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Sci-fi optimist K.B. Wagers writes diverse empires in space

Space for multitudes


K.B. Wagers didn't want another white protagonist. - COURTESY DON BRANUM
  • Courtesy Don Branum
  • K.B. Wagers didn't want another white protagonist.

For all its comparisons to Star Wars, there's one major difference in her Indranan War space opera trilogy that local author K.B. Wagers notes: "I'm a really big proponent of writing inclusive books. I didn't want to write another story with another white protagonist."

As much as the public might love characters like Rey, she says, "you're still only kind of inching closer to the diversity that's necessary. When you look out at humanity moving out into the stars, the question would be why is it always Americans that end up out in space, when realistically if you're talking about moving off of Earth, the Chinese and the Indians are going to be the ones who are really going to want to be pushing this because they're going to need the space... We don't really think about that in the U.S."

In Behind the Throne, the first of the trilogy (published by Orbit in August 2015) and her prodigal-daughter-returns story, said protagonist is Hailimi (Hail) Bristol. The book opens as a pair of Imperial Trackers drags the runaway-turned-gunrunner to her home planet of Pashati, part of an empire ruled by women with Hail's mother as Majesty. But of course, little is as it seems, and as Hail's reasons for originally escaping become more clear, so does her understanding of why her royal family needs her now.

After the Crown, the trilogy's second title, due out Dec. 13, picks up almost immediately after the end of Behind the Throne, and follows Hail as she attempts to fulfill her role as heir and keep the Indranan Empire from the brink of war.

Wagers says she tries to keep in mind that when writing science fiction, especially far-reaching science fiction, there's a culture gap. The author needs to make the culture familiar enough to the audience to make the story relatable, even if it's a culture that has been settled on another world for, in Wagers' case, more than three millennia. (The narrative reads as about five or six thousand Earth years from today.)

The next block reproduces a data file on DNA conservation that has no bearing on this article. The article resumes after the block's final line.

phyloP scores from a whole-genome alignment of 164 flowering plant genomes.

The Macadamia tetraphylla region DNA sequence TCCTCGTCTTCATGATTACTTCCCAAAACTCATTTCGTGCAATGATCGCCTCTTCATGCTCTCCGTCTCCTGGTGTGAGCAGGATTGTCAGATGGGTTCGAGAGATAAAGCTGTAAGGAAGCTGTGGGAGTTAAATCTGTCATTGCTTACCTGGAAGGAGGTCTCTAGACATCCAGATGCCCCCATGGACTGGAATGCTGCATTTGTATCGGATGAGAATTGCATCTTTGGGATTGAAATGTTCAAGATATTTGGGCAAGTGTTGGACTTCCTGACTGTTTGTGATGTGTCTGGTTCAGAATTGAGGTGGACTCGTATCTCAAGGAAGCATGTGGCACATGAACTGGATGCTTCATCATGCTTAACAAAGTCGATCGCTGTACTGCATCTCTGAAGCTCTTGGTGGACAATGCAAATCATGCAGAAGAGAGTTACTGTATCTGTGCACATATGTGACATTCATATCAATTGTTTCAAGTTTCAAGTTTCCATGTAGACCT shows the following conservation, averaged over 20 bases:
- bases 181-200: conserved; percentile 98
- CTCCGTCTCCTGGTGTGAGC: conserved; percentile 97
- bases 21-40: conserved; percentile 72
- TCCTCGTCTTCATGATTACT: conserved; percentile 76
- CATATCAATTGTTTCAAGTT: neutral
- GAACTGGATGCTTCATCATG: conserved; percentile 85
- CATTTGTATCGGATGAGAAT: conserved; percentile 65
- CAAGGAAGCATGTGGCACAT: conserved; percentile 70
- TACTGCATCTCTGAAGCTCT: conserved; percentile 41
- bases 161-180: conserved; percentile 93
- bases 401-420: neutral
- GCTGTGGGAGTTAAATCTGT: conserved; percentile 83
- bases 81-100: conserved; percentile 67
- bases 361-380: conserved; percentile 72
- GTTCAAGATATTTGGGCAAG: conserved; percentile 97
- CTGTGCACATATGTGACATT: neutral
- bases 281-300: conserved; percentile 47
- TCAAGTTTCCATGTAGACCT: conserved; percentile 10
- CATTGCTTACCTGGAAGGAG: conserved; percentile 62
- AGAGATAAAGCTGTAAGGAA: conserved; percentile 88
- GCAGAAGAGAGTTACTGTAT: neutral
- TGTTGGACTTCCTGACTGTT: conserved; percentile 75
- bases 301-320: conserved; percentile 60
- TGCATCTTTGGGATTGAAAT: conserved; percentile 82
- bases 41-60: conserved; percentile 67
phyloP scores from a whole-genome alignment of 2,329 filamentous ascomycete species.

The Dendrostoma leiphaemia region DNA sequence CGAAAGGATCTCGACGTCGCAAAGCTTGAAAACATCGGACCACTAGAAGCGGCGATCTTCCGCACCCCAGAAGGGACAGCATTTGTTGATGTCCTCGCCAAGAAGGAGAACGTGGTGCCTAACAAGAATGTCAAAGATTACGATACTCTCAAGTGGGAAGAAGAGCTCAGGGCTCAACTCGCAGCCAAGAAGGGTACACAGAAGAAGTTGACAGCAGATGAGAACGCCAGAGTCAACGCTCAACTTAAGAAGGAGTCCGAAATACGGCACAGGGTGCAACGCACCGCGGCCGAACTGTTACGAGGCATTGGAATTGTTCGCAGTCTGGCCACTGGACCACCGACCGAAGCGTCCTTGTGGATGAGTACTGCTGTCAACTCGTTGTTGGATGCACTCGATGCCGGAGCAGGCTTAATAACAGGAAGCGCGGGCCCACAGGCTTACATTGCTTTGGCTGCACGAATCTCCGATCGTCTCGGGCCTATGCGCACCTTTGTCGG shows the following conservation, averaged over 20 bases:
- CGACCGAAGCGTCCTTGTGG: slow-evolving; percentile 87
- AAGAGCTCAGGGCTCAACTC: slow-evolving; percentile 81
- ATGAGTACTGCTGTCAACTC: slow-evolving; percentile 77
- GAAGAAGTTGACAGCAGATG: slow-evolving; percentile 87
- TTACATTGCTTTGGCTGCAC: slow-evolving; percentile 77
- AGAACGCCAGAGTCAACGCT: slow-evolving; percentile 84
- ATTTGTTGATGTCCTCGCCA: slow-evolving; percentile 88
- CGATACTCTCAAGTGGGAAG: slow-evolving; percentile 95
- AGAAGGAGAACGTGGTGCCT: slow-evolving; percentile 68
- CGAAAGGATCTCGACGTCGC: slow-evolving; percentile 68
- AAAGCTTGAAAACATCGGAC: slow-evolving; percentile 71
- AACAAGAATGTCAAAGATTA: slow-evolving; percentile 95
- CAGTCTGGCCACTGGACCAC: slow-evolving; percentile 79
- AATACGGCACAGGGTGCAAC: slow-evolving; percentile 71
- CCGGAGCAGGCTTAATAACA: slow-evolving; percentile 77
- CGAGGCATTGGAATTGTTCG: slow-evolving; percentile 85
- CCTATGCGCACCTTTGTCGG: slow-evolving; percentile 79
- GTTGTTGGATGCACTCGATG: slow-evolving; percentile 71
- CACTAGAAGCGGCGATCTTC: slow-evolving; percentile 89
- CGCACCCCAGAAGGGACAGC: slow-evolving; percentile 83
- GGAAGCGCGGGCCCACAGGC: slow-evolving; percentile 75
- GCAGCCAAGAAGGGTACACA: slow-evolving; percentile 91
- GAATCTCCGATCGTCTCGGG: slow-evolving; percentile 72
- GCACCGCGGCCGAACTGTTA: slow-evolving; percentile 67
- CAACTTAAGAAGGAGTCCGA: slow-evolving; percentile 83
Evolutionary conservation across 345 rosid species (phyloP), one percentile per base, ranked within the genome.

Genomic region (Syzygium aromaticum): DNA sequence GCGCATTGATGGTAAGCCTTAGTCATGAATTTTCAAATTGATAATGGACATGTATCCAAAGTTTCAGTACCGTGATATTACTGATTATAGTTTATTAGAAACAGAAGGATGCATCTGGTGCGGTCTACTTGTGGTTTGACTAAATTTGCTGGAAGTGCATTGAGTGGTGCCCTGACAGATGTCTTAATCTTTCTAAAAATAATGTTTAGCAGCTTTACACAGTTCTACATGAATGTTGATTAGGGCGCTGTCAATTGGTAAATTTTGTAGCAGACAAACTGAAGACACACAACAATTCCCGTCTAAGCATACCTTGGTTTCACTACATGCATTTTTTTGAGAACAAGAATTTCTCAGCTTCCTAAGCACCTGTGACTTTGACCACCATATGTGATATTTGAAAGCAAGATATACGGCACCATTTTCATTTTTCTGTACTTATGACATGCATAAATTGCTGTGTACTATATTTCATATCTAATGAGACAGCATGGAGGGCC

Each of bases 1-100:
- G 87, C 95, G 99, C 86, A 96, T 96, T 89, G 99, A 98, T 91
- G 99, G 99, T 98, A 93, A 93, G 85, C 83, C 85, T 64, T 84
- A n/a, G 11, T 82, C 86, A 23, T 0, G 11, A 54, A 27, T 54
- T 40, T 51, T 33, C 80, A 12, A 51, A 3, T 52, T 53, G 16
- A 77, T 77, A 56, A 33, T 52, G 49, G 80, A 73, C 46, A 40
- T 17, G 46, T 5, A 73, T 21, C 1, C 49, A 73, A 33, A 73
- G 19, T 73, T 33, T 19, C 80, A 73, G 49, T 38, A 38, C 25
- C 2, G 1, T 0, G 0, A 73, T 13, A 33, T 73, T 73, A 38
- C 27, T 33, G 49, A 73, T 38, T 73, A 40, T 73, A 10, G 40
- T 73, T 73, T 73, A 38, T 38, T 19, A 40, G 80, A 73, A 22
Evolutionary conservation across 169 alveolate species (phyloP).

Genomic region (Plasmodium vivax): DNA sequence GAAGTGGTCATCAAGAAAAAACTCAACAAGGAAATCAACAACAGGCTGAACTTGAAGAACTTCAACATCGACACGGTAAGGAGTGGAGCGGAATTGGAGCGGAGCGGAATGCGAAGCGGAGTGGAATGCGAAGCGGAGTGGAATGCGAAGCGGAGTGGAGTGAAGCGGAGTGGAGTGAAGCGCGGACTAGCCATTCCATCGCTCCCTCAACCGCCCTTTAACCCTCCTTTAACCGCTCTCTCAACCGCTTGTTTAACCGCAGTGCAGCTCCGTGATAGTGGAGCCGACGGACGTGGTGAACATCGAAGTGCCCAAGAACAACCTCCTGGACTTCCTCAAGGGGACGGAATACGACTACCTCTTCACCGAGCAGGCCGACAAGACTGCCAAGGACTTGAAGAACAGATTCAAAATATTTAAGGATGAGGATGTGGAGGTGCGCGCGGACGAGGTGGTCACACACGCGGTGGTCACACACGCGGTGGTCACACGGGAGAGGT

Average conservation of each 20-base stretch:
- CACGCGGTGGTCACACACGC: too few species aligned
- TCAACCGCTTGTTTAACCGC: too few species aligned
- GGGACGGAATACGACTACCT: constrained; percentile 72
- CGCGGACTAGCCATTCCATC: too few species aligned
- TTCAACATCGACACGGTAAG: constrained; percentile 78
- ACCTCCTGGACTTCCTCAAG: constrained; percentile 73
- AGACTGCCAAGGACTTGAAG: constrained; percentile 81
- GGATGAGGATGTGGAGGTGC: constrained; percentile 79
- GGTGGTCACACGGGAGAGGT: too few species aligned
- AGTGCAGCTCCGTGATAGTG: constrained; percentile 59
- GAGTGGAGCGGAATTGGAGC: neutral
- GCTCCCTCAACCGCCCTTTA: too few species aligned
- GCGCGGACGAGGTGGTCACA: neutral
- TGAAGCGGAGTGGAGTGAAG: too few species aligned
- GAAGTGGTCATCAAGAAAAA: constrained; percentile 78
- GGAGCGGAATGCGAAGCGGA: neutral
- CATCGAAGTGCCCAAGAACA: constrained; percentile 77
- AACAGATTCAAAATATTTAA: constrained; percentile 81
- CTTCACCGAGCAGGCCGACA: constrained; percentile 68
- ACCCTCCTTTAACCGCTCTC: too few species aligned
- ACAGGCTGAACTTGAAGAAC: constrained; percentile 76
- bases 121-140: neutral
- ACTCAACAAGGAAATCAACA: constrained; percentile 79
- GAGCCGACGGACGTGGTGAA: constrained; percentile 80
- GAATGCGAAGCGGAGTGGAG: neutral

But it's a gap that writers can use to make an impact.

"This is the starry-eyed optimism of science fiction writers, where we're like... 'Can we not have to deal with some of the stupid racism and homophobia and things like that?'" she says. "I wanted to take those kinds of issues that are issues in our world today and make them so commonplace that nobody's got an issue with it. Nobody's actually saying anything about it because it's something that's just been going on for so long."

For an author who wants better for those who do struggle as a result of our world's repressive isms, the results of the 2016 presidential election were challenging. But Wagers was on a Dec. 1 deadline for the final book in her trilogy, Beyond the Empire (due out December 2017). So she targeted her frustrations in a way only an author can.

"When I started [writing] again, I started killing people off."

She laughs, then adds, "I can't blame it all on the election. There had been a very intentional death there that had been planned since about Page 3."

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